I have an Ubuntu (12.10) server running postfix and SpamAssassin. I've set up spampd following these directions on the SpamAssassin wiki: http://wiki.apache.org/spamassassin/IntegratePostfixViaSpampd

However, settings ~/.spamassassin/user_prefs are being ignored.

What do I need to do to have spampd/SpamAssassin read/use per-user rules?

3 Answers 3


I'm still not 100% clear on whether spampd is calling spamassassin or spamc, if it is calling spamc you need to set allow_user_rules to 1, if not, it should look for the user_prefs in the directory of the user calling spamassassin, and that directory only.

I don't think you will be able to use individual user_prefs from in spampd, they specifically mention that per-user whitelists are not available. They also mention that per-user preferences are a To-Do..

From the notes on switches

Turns on the SpamAssassin global whitelist feature. See the SA docs. Note that per-user whitelists are not available.

From the To-Do section on github

Per-user preferences: The jury is still out on this one. I'm thinking more and more that most per-user prefs should be specified on the final mailbox server. Why? Because SMTP isn't designed with per-user preferences in mind. On a relay server, the same message body can go to multiple recipients who may have wildly different preferences when it comes to handilng junk mail. The exception here might be the use of LMTP protocol, which bears further investigation.

I'm guessing they assume the users will have .procmail filters.

  • 1
    BTW, if you want per-user spamassassin prefs, have a look at calling it from amavisd, you can have them in SQL, and let users change preferences through web apps including webmail programs..
    – NickW
    Commented Mar 20, 2013 at 12:02
  • Per the docs I linked to, this is using SpamAssassin and not spamc. I'm not asking for a whitelist; I'm asking for general use of user_prefs, so different users can have different thresholds, etc. Commented Mar 20, 2013 at 15:00
  • It sounds like amavisd a newer/better approach to solving this problem. Commented Mar 20, 2013 at 15:00
  • 1
    Yeah, either you have each user call spamassassin so spamassassin runs in their context, or you use spamc/spamd and specifically enable per-user rulesets, or you call spamc/d from amavis, etc, and use their methods for importing specific user settings.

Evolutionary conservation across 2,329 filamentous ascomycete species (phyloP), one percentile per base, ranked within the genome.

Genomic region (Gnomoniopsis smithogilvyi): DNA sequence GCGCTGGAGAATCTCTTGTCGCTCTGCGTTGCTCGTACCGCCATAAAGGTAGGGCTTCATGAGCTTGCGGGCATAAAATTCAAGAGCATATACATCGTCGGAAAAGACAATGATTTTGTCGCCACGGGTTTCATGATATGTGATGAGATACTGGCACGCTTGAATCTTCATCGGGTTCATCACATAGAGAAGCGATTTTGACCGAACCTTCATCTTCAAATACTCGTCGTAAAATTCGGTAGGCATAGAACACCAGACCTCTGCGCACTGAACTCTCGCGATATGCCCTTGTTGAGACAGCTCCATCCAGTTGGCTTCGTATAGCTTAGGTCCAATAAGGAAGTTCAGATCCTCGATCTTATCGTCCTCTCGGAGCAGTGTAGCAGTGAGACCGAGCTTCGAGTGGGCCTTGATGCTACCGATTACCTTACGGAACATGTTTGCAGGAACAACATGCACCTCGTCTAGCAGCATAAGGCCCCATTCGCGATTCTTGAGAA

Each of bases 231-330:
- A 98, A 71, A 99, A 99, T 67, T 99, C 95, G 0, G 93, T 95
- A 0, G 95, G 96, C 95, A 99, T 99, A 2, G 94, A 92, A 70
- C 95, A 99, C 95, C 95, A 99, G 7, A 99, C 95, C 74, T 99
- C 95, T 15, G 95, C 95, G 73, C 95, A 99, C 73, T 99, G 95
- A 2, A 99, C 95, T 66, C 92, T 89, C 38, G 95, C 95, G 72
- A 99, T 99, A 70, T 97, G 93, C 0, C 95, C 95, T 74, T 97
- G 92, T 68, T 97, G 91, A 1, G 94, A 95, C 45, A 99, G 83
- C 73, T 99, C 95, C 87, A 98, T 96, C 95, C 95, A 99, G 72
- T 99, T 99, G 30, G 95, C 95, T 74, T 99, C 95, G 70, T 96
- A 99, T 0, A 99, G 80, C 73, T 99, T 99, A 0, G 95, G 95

– NickW
    Commented Mar 20, 2013 at 15:07
  • BTW, I mention per-user whitelists, as that is one of the primary functionalities that I saw used from my webmail interface to amavis/SQL, and it's one of the most common things that users want to be able to enable in their personal preferences. Maybe I should have mentioned that in the reply :)
    – NickW
    Commented Mar 20, 2013 at 15:09

What are the permission settings on your user_prefs file? Verify that its readable by the spam assassin daemon. They should probably be 644.

Failing that, what user are you running SA as? According to this resource here, certain usergroups for the daemon result in it checking for config files in /home/spamassassin. Admittedly, this is Debian, so the Ubuntu behavior might be different.

  • /home, /home/paul, /home/paul/.spamassassin are 744 and /home/paul/.spamassassin/user_prefs is 644. spampd is running as the user spampd. There is no /home/spamassassin. Commented Mar 17, 2013 at 12:43

You have to use -u ${recipient} argument for spamc in /etc/postfix/master.cf:

spamassassin unix -     n       n       -       -       pipe
    user=spamd argv=/usr/bin/spamc -u ${recipient} -f -e  
    /usr/sbin/sendmail -oi -f ${sender} ${recipient}

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